An interdisciplinary group of researchers from across the globe has comprehensively examined the sources and health effects of air pollution — not just on a global scale, but also individually for more than 200 countries.
They found that worldwide, more than one million deaths were attributable to the burning of fossil fuels in 2017. More than half of those deaths were attributable to coal.
Findings and access to their data, which have been made public, were published today in the journal Nature Communications.
Pollution is at once a global crisis and a devastatingly personal problem. It is analyzed by satellites, but PM2.5 — tiny particles that can infiltrate a person’s lungs — can also sicken a person who cooks dinner nightly on a cookstove.
“PM2.5 is the world’s leading environmental risk factor for mortality. Our key objective is to understand its sources,” said Randall Martin, the Raymond R. Tucker Distinguished Professor in the Department of Energy, Environmental & Chemical Engineering at Washington University in St. Louis.
Martin jointly led the study with Michael Brauer, a professor of public health at the University of British Columbia. They worked with specific datasets and tools from the Institute for Health Metrics and Evaluation at the University of Washington, the Joint Global Change Research Institute at the University of Maryland and Pacific Northwest National Laboratory, as well as other researchers from universities and organizations across the world, amassing a wealth of data, analytical tools and brainpower.
First author Erin McDuffie, a visiting research associate in Martin’s lab, used various computational tools to weave the data together, while also enhancing them. She developed a new global dataset of air pollution emissions, making it the most comprehensive dataset of emissions at the time. McDuffie also brought advances to the GEOS-Chem model, an advanced computational tool used in the Martin lab to model specific aspects of atmospheric chemistry.
With this combination of emissions and modeling, the team was able to tease out different sources of air pollution — everything from energy production to the burning of oil and gas to dust storms.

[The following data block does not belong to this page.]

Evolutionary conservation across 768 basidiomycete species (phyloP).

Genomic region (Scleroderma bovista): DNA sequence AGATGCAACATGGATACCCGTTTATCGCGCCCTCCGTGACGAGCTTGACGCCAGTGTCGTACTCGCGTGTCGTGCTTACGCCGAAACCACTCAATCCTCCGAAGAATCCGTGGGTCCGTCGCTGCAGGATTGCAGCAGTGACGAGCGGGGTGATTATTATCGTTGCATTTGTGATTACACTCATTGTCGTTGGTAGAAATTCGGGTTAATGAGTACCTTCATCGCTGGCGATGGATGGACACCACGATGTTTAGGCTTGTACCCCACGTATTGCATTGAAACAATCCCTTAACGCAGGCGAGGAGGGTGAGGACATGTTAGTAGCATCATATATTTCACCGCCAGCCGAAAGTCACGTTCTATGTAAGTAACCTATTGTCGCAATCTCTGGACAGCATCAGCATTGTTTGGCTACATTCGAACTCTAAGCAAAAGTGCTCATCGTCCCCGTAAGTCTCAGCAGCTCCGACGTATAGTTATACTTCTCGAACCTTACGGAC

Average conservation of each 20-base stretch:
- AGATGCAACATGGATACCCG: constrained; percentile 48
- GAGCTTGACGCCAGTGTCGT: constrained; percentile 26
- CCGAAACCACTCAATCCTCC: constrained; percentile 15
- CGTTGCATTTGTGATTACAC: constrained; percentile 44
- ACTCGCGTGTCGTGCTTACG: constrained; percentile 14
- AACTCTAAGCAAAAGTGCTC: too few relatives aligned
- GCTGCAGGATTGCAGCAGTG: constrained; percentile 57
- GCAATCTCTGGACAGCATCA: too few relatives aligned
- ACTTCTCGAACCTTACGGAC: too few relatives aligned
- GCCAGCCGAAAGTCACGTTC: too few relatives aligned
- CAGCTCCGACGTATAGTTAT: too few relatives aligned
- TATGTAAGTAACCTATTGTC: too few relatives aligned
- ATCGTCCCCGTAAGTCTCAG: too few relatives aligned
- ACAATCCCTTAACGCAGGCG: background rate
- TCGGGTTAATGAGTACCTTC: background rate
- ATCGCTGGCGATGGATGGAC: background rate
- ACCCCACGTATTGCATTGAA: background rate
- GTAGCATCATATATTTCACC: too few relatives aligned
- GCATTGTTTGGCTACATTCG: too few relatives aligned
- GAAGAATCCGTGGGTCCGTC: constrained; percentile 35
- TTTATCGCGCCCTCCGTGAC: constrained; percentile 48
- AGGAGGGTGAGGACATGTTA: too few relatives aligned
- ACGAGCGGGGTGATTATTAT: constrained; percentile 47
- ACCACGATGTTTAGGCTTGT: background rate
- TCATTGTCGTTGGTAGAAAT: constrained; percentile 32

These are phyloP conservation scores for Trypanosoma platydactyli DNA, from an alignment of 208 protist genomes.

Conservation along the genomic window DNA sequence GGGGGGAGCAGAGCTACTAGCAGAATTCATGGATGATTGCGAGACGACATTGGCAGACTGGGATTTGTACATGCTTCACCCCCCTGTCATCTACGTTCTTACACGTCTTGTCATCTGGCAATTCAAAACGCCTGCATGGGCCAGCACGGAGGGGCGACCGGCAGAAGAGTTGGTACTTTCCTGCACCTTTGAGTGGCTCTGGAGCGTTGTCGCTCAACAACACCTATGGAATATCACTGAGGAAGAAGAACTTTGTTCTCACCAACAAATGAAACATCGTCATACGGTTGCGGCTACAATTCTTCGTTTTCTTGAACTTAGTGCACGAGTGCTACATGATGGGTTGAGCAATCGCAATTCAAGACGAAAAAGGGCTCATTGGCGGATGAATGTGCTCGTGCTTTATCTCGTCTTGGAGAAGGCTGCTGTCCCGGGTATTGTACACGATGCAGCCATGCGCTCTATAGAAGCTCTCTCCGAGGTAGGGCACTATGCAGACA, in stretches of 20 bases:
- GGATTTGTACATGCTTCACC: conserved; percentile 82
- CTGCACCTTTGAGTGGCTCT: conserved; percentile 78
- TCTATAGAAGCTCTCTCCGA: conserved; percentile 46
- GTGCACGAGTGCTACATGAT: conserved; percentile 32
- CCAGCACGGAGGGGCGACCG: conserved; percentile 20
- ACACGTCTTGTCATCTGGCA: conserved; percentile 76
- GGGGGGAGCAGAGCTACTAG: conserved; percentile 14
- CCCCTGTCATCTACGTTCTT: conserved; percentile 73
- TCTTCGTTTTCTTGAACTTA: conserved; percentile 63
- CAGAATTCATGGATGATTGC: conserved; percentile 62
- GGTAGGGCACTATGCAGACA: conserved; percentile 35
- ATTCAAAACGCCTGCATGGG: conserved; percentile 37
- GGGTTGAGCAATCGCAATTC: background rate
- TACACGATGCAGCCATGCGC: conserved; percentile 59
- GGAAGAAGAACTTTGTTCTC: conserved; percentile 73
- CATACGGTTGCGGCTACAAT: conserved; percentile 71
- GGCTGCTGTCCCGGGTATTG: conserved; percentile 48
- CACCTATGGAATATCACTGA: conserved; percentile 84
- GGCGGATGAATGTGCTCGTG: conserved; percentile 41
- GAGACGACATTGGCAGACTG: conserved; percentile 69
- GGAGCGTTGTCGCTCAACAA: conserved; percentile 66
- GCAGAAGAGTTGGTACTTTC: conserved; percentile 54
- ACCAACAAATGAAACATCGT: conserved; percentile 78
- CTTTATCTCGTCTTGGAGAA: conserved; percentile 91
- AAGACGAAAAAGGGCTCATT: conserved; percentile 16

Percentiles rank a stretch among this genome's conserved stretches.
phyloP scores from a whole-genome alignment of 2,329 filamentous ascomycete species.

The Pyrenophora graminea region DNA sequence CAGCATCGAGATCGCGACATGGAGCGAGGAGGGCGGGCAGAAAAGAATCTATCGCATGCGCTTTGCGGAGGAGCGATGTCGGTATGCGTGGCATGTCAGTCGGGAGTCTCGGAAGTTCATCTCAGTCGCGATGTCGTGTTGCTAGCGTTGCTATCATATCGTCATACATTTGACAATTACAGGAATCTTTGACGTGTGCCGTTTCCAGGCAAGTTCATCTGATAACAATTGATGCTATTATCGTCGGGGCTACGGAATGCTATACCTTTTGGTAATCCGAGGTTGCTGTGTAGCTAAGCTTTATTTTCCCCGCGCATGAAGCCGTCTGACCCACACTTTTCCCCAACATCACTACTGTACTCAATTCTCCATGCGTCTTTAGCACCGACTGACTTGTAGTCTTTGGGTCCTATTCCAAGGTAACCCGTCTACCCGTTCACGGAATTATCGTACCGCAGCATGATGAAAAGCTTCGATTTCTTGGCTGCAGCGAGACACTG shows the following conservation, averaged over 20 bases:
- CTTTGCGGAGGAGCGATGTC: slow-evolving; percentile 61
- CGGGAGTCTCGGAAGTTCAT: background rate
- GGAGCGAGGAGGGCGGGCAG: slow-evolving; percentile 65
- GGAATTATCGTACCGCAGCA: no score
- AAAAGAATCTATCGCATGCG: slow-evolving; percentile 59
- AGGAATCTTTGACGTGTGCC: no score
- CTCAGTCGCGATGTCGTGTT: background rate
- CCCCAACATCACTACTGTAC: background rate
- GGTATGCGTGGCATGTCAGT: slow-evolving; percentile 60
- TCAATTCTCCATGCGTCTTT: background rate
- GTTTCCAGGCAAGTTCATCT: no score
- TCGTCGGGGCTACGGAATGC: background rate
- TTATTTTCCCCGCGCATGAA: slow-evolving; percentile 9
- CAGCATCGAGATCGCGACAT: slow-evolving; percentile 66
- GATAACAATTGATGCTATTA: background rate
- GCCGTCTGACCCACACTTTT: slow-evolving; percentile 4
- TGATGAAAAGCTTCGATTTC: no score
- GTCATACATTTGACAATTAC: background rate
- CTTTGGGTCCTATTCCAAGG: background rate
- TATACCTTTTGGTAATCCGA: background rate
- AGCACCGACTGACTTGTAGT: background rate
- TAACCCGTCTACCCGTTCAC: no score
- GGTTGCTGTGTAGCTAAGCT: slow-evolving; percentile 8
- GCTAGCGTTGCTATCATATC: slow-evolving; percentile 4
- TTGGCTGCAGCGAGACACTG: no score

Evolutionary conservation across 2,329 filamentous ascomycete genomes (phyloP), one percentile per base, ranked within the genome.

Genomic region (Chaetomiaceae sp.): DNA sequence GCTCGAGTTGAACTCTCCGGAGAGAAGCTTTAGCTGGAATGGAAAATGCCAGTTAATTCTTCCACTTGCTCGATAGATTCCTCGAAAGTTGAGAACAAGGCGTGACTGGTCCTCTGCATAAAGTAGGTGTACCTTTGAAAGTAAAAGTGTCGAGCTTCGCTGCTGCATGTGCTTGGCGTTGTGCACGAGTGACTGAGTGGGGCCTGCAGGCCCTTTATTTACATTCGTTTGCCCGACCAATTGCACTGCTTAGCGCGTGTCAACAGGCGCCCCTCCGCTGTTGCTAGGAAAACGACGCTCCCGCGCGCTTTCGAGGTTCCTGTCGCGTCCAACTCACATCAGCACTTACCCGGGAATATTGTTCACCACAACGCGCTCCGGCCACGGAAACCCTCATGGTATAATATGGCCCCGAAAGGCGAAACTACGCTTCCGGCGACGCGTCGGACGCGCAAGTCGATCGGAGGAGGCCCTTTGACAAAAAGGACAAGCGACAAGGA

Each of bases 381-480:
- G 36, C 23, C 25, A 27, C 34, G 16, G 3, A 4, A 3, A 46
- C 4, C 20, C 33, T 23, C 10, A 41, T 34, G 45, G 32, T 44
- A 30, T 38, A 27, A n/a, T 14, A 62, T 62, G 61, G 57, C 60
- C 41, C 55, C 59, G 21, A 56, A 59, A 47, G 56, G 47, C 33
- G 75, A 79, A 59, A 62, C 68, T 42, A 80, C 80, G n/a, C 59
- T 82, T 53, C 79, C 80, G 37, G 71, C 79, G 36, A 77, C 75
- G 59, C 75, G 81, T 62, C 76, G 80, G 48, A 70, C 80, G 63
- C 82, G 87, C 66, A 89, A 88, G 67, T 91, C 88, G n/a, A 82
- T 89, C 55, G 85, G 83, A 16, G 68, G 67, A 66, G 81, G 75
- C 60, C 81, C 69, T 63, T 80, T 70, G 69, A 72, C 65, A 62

This study also used new techniques to remote sensing from satellites in order to assess PM2.5 exposure across the globe. The team then incorporated information about the relationship between PM2.5 and health outcomes from the Global Burden of Disease with these exposure estimates to determine the relationships between health and each of the more than 20 distinct pollution sources.
As McDuffie put it: “How many deaths are attributable to exposure to air pollution from specific sources?”
Ultimately, the data reinforced much of what researchers already suspected, particularly on a global scale. It did offer, however, quantitative information in different parts of the world, teasing out which sources are to blame for severe pollution in different areas.
For instance, cookstoves and home-heating are still responsible for the release of particulate matter in many regions throughout Asia and energy generation remains a large polluter on the global scale, McDuffie said.
Apples to apples One unique aspect of this research is its use of the same underlying datasets and methodology to analyze pollution on different spatial scales.
“Previous studies end up having to use different emissions data sets or models all together,” said first author Erin McDuffie. In those instances, it is difficult to compare results in one place versus another.
“We can more directly compare results between countries,” McDuffie said. “We can even look at pollution sources in places that have implemented some mitigation measures, versus others that haven’t to get a more complete picture of what may or may not be working.”
And natural sources play a role, as well. In West sub-Saharan Africa in 2017, for instance, windblown dust accounted for nearly three quarters of the particulate matter in the atmosphere, compared with the global rate of just 16 percent. The comparisons in this study are important when it comes to considering mitigation.
“Ultimately, it will be important to consider sources at the subnational scale when developing mitigation strategies for reducing air pollution,” McDuffie said.
Martin and McDuffie agreed that, while a takeaway from this work is, simply put, air pollution continues to sicken and kill people, the project also has positive implications.
Although pollution monitoring has been increasing, there are still many areas that do not have the capability. Those that do may not have the tools needed to determine, for instance, how much pollution is a product of local traffic, versus agricultural practices, versus wildfires.
“The good news is that we may be providing some of the first information that these places have about their major sources of pollution,” McDuffie said. They may otherwise not have this information readily available to them. “This provides them with a start.”
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